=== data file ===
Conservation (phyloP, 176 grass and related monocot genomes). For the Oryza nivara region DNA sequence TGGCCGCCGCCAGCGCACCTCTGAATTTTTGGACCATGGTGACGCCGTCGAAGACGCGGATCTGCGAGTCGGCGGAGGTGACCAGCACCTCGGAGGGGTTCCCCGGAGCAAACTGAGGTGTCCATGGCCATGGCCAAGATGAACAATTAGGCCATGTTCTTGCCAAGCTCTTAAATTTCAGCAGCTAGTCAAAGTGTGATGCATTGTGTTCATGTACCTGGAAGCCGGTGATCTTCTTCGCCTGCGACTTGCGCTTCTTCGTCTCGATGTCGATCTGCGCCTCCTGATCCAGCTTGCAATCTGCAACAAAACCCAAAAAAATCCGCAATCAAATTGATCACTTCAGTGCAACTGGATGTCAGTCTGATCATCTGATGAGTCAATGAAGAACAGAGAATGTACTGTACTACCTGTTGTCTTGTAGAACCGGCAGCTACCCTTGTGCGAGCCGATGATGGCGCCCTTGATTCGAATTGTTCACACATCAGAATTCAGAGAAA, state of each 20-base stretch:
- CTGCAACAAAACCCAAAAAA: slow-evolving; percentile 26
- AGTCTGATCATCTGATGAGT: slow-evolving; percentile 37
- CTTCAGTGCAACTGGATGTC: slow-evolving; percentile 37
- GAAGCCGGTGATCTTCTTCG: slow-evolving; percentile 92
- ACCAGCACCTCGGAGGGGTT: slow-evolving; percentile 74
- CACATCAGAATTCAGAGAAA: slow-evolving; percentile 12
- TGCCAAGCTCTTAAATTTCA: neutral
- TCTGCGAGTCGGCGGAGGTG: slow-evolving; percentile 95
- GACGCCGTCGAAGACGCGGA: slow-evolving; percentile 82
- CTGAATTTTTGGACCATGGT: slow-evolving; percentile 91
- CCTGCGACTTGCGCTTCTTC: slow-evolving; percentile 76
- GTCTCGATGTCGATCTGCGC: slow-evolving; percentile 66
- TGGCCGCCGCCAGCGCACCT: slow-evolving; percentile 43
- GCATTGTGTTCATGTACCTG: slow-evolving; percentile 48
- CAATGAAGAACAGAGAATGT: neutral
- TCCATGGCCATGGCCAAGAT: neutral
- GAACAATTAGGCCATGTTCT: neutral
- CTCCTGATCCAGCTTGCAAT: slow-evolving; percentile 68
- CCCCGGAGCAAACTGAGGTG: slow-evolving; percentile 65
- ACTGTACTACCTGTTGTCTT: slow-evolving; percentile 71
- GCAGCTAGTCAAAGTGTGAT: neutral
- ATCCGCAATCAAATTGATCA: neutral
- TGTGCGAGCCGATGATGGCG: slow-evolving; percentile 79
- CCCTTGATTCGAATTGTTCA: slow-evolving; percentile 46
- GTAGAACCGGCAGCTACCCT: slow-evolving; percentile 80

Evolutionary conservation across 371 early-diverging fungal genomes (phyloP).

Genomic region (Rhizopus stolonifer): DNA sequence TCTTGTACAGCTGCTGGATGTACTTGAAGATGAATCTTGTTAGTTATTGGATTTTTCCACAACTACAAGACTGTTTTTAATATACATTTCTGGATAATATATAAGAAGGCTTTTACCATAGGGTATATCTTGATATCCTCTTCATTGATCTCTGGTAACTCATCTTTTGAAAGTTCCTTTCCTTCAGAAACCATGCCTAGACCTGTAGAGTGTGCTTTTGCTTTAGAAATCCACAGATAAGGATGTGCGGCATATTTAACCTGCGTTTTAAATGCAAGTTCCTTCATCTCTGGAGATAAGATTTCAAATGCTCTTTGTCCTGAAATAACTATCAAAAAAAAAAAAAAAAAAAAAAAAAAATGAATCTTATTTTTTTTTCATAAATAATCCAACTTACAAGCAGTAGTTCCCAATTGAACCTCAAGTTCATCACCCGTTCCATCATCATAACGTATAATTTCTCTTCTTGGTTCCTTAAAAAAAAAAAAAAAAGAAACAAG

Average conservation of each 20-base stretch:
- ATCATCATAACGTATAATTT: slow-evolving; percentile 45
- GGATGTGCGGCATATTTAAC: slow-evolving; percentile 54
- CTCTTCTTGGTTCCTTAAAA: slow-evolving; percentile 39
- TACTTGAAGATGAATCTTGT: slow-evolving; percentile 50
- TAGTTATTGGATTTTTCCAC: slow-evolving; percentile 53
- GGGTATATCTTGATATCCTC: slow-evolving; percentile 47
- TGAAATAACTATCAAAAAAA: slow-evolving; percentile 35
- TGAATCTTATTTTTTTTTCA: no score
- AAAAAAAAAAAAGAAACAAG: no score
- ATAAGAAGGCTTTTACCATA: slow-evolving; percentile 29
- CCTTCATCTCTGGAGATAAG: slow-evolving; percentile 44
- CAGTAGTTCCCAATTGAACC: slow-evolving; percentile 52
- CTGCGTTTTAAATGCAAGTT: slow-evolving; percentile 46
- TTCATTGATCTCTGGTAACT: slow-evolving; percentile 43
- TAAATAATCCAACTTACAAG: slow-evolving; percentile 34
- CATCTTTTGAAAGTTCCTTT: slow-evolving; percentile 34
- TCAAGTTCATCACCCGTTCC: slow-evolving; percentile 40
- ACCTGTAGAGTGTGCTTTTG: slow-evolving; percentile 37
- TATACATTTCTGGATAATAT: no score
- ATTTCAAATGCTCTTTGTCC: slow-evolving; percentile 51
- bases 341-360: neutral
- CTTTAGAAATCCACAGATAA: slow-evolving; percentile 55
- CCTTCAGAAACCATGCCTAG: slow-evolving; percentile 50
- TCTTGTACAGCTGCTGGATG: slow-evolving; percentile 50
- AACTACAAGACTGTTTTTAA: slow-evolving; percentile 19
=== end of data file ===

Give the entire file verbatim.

Conservation (phyloP, 176 grass and related monocot genomes). For the Oryza nivara region DNA sequence TGGCCGCCGCCAGCGCACCTCTGAATTTTTGGACCATGGTGACGCCGTCGAAGACGCGGATCTGCGAGTCGGCGGAGGTGACCAGCACCTCGGAGGGGTTCCCCGGAGCAAACTGAGGTGTCCATGGCCATGGCCAAGATGAACAATTAGGCCATGTTCTTGCCAAGCTCTTAAATTTCAGCAGCTAGTCAAAGTGTGATGCATTGTGTTCATGTACCTGGAAGCCGGTGATCTTCTTCGCCTGCGACTTGCGCTTCTTCGTCTCGATGTCGATCTGCGCCTCCTGATCCAGCTTGCAATCTGCAACAAAACCCAAAAAAATCCGCAATCAAATTGATCACTTCAGTGCAACTGGATGTCAGTCTGATCATCTGATGAGTCAATGAAGAACAGAGAATGTACTGTACTACCTGTTGTCTTGTAGAACCGGCAGCTACCCTTGTGCGAGCCGATGATGGCGCCCTTGATTCGAATTGTTCACACATCAGAATTCAGAGAAA, state of each 20-base stretch:
- CTGCAACAAAACCCAAAAAA: slow-evolving; percentile 26
- AGTCTGATCATCTGATGAGT: slow-evolving; percentile 37
- CTTCAGTGCAACTGGATGTC: slow-evolving; percentile 37
- GAAGCCGGTGATCTTCTTCG: slow-evolving; percentile 92
- ACCAGCACCTCGGAGGGGTT: slow-evolving; percentile 74
- CACATCAGAATTCAGAGAAA: slow-evolving; percentile 12
- TGCCAAGCTCTTAAATTTCA: neutral
- TCTGCGAGTCGGCGGAGGTG: slow-evolving; percentile 95
- GACGCCGTCGAAGACGCGGA: slow-evolving; percentile 82
- CTGAATTTTTGGACCATGGT: slow-evolving; percentile 91
- CCTGCGACTTGCGCTTCTTC: slow-evolving; percentile 76
- GTCTCGATGTCGATCTGCGC: slow-evolving; percentile 66
- TGGCCGCCGCCAGCGCACCT: slow-evolving; percentile 43
- GCATTGTGTTCATGTACCTG: slow-evolving; percentile 48
- CAATGAAGAACAGAGAATGT: neutral
- TCCATGGCCATGGCCAAGAT: neutral
- GAACAATTAGGCCATGTTCT: neutral
- CTCCTGATCCAGCTTGCAAT: slow-evolving; percentile 68
- CCCCGGAGCAAACTGAGGTG: slow-evolving; percentile 65
- ACTGTACTACCTGTTGTCTT: slow-evolving; percentile 71
- GCAGCTAGTCAAAGTGTGAT: neutral
- ATCCGCAATCAAATTGATCA: neutral
- TGTGCGAGCCGATGATGGCG: slow-evolving; percentile 79
- CCCTTGATTCGAATTGTTCA: slow-evolving; percentile 46
- GTAGAACCGGCAGCTACCCT: slow-evolving; percentile 80

Evolutionary conservation across 371 early-diverging fungal genomes (phyloP).

Genomic region (Rhizopus stolonifer): DNA sequence TCTTGTACAGCTGCTGGATGTACTTGAAGATGAATCTTGTTAGTTATTGGATTTTTCCACAACTACAAGACTGTTTTTAATATACATTTCTGGATAATATATAAGAAGGCTTTTACCATAGGGTATATCTTGATATCCTCTTCATTGATCTCTGGTAACTCATCTTTTGAAAGTTCCTTTCCTTCAGAAACCATGCCTAGACCTGTAGAGTGTGCTTTTGCTTTAGAAATCCACAGATAAGGATGTGCGGCATATTTAACCTGCGTTTTAAATGCAAGTTCCTTCATCTCTGGAGATAAGATTTCAAATGCTCTTTGTCCTGAAATAACTATCAAAAAAAAAAAAAAAAAAAAAAAAAAATGAATCTTATTTTTTTTTCATAAATAATCCAACTTACAAGCAGTAGTTCCCAATTGAACCTCAAGTTCATCACCCGTTCCATCATCATAACGTATAATTTCTCTTCTTGGTTCCTTAAAAAAAAAAAAAAAAGAAACAAG

Average conservation of each 20-base stretch:
- ATCATCATAACGTATAATTT: slow-evolving; percentile 45
- GGATGTGCGGCATATTTAAC: slow-evolving; percentile 54
- CTCTTCTTGGTTCCTTAAAA: slow-evolving; percentile 39
- TACTTGAAGATGAATCTTGT: slow-evolving; percentile 50
- TAGTTATTGGATTTTTCCAC: slow-evolving; percentile 53
- GGGTATATCTTGATATCCTC: slow-evolving; percentile 47
- TGAAATAACTATCAAAAAAA: slow-evolving; percentile 35
- TGAATCTTATTTTTTTTTCA: no score
- AAAAAAAAAAAAGAAACAAG: no score
- ATAAGAAGGCTTTTACCATA: slow-evolving; percentile 29
- CCTTCATCTCTGGAGATAAG: slow-evolving; percentile 44
- CAGTAGTTCCCAATTGAACC: slow-evolving; percentile 52
- CTGCGTTTTAAATGCAAGTT: slow-evolving; percentile 46
- TTCATTGATCTCTGGTAACT: slow-evolving; percentile 43
- TAAATAATCCAACTTACAAG: slow-evolving; percentile 34
- CATCTTTTGAAAGTTCCTTT: slow-evolving; percentile 34
- TCAAGTTCATCACCCGTTCC: slow-evolving; percentile 40
- ACCTGTAGAGTGTGCTTTTG: slow-evolving; percentile 37
- TATACATTTCTGGATAATAT: no score
- ATTTCAAATGCTCTTTGTCC: slow-evolving; percentile 51
- bases 341-360: neutral
- CTTTAGAAATCCACAGATAA: slow-evolving; percentile 55
- CCTTCAGAAACCATGCCTAG: slow-evolving; percentile 50
- TCTTGTACAGCTGCTGGATG: slow-evolving; percentile 50
- AACTACAAGACTGTTTTTAA: slow-evolving; percentile 19